Amnesty Launches 'Eyes on Darfur' Site

Network News

X Profile
View More Activity
By Nora Boustany
Washington Post Foreign Service
Thursday, June 7, 2007

Atrocities in western Sudan as well as injustices in Zimbabwe, Lebanon and Burma have prompted American scientists to assist human rights organizations by devising tracking techniques using satellite imagery. The effort was made possible by benevolent donors and geospatial firms offering cutting-edge services at discounted rates.

Amnesty International yesterday launched its "Eyes on Darfur" Web site, a pioneering online effort to monitor settlements of people threatened with coercive displacement and brutality. The site is a collaboration between Amnesty and the American Association for the Advancement of Science (AAAS), the world's largest scientific society.

The use of satellite cameras to capture developments on the ground allows computer users around the world to keep a virtual eye on vulnerable populations in faraway, otherwise inaccessible places. For example, Malam El Hosh, a settlement nestled in the arid terrain of Darfur in western Sudan, will be monitored to detect evidence of violent changes. A nearby water well, a large resource that may attract militias bent on uprooting settled communities, is one reason that site was chosen to be monitored.

Lars Bromley, project director for the AAAS, explained that the commercially available photos can show objects or spaces as small as two feet across -- sufficient to reveal the destruction of small huts or other makeshift structures.

The initiative is an example of how science and technology can be applied to expose human rights violations, said Mona Younis, director of the Science and Human Rights Program at the AAAS. The organization has helped document atrocities from Guatemala to Kosovo over the past 30 years, she added.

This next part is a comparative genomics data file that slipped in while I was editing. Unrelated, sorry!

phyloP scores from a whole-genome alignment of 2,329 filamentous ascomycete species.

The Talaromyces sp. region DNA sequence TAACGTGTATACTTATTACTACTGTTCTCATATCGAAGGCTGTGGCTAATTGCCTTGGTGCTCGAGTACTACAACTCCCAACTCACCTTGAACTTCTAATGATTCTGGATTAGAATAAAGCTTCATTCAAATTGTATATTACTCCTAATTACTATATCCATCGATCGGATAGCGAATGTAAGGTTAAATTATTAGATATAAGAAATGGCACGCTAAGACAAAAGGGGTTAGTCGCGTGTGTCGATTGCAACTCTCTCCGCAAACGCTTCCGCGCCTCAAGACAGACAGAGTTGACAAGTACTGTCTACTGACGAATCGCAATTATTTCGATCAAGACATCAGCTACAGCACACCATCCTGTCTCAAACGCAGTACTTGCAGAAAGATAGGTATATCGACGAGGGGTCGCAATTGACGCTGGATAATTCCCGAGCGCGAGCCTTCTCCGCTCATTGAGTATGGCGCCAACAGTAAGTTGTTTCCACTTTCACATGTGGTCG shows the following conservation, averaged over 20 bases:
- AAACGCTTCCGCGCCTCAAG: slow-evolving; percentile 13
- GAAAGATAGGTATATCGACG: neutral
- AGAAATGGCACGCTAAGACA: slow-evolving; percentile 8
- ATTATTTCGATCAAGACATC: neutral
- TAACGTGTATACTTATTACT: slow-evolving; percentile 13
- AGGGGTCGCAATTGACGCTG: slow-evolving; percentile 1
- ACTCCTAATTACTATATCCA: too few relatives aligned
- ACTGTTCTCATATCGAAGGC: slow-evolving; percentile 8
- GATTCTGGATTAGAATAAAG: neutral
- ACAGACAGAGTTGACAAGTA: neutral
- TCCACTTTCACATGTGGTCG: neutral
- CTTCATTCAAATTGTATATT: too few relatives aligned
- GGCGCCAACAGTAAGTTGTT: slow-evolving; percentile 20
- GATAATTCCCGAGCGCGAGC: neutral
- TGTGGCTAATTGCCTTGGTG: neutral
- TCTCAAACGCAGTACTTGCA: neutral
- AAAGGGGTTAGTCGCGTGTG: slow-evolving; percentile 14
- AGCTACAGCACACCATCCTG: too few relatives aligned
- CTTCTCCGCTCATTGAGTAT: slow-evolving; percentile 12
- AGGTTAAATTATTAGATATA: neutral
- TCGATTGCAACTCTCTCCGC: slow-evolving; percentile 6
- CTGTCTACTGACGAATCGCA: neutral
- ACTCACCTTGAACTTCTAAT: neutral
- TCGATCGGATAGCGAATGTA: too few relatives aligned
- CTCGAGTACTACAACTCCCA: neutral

Last year, the imaging program, in collaboration with Amnesty International in London and Zimbabwe Lawyers for Human Rights, a civic society watchdog, produced satellite images showing strong evidence that the government of Zimbabwe had destroyed a settlement west of the capital, Harare. The advanced imagery technology also showed that thousands of residents had been relocated, apparently as part of a concerted campaign targeting political opponents.

In addition to the assessment of human rights violations in Zimbabwe and Darfur, the AAAS program has been used to survey Lebanon and is slated to focus on Burma.

The AAAS has partnered with Amnesty International U.S.A., the U.N. special adviser on the prevention of genocide, the Natural Resources Defense Council, the U.S. Holocaust Memorial Museum, the U.S. Campaign for Burma, and Equitas, an international center for human rights education.

According to Bromley, the AAAS program will explore even more-advanced imagery tools, adding to the sophisticated analysis technology already in use, to boost its human rights monitoring capacity. That may include sensors that could pick up on fires in conflict zones or light monitors that could detect patterns of habitation.


More Africa Coverage

A Mother's Risk

A Mother's Risk

A multimedia report about the dangers of childbirth in poor nations.

Uganda

Seeds of Peace

Uganda faces a long road to recovery after decades of war.

facebook

Connect Online

Share and comment on Post world news on Facebook and Twitter.

© 2007 The Washington Post Company

Network News

X My Profile
View More Activity